While the intent has been to continue Oxford University Press's American Theatre: A Chronicle of Comedy and Drama in the same manner and format as Gerald Bordman's previous three volumes, the New York theatre during the last three decades of the twentieth century has posed unique problems and gone through unusual changes that rarely troubled previous decades. As the number of Broadway productions in the 1960s dropped, Off Broadway provided the majority of theatrical offerings in New York. But even Off Broadway was eclipsed in the mid-1970s by Off Off Broadway, which was producing hundreds of plays each season that played to small audiences in very limited engagements, were loosely recorded and seldom reviewed, and often disappeared without a trace. While Off Broadway was housed in small, intimate (and sometimes shabby) theatres, Off Off Broadway was more likely to be found in church basements, storefronts, community centers, even warehouses. Where Off-Broadway audiences were adventurous playgoers who looked beyond Broadway, OffOff-Broadway audiences were often special interest groups, patrons of specific racial or sexual preferences, multilingual New Yorkers, and others unlikely to frequent conventional theatres.
Off Off Broadway quickly established itself as a vital and exciting part of the city's theatre scene, providing the training ground and experimental environment for countless actors, playwrights, directors, and designers. Off Off Broadway remained hard to pinpoint, but it was even more difficult to ignore. So theatre became a three-ring circus, each venue vying for attention in its own particular way. In other words, theatre in New York during much of this period could be summarized as Neil Simon on Broadway, Sam Shepard Off Broadway, and the Ridiculous Theatrical Company Off Off Broadway. A chronicle that could not capture this threefold identity would not be a truly accurate record of theatre as it existed at this time.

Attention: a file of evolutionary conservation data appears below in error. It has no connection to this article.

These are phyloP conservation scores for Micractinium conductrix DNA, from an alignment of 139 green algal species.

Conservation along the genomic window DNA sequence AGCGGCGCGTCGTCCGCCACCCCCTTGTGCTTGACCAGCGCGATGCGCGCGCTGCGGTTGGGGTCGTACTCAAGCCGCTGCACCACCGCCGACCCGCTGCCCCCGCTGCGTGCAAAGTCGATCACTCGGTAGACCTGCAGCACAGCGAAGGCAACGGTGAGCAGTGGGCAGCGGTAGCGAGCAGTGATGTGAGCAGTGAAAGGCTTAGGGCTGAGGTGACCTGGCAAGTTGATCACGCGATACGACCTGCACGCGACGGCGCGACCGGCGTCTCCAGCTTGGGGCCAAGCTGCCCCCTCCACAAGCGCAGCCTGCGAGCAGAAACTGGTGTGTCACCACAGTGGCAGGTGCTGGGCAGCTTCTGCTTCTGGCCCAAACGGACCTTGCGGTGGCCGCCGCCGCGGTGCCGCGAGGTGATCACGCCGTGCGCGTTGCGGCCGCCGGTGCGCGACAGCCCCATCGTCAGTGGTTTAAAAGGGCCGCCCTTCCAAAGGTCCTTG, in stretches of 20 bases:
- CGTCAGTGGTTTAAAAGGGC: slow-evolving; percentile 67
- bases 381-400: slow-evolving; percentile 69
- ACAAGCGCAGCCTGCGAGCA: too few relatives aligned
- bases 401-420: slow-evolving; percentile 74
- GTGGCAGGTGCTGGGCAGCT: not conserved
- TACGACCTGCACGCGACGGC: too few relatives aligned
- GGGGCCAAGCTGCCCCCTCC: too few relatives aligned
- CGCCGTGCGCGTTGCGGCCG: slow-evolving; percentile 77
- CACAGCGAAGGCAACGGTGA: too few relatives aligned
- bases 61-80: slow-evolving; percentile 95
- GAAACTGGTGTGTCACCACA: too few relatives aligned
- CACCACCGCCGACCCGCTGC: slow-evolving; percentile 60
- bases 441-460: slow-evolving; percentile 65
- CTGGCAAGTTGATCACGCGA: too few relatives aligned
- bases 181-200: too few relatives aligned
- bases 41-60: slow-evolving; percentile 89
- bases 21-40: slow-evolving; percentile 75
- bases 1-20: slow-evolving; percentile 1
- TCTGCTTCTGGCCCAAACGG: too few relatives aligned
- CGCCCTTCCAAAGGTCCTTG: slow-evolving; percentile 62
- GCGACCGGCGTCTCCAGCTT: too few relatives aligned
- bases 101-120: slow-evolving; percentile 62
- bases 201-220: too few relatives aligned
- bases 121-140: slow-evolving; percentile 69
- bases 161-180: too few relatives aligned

So American Theatre: A Chronicle of Comedy and Drama, 1969–2000 aims for a slightly wider scope than the previous volumes. All Broadway nonmusical productions are included, as well as virtually all Off-Broadway entries and a representative selection of Off-Off-Broadway offerings. Each season (June 1 to May 31) is covered chronologically, jumping back and forth between the three venues as the shows opened. As in the previous volumes, puppet presentations, magic shows, multi-media performance pieces, and musicals are not included. This last genre became more difficult to distinguish as more plays added songs and called themselves a “play with music.” For our purposes, a production with enough songs for “musical numbers” to be listed in the program is considered a musical. An entry such as The Song of Jacob Zulu, which used live choral music to heighten the action, is termed a play.
Also problematic, especially during the 1990s, was the proliferation of one-person shows, usually written and performed by a lone actor. Many of these solo entries were autobiographical musings in which no fictional characters nor structured plot was involved. Yet many of these programs were essential to the theatre scene, and several were very popular, some later produced as plays by others. We have included a good number of these monologue pieces to give a fair representation of what theatre audiences were embracing each season.
As in the previous volumes, facts about the plays, plot summaries, critical reaction, and biographies of notable individuals are included. While the number of performances is given for all Broadway productions, the length of the run of Off-Broadway and Off-Off-Broadway entries is provided if the play ran an unusually short or long time. Both new plays and revivals, commercial and non-profit, American and foreign productions are included. More important, I have tried to convey the feel of each show: the kind of play it was, the mood or tenor of the piece, and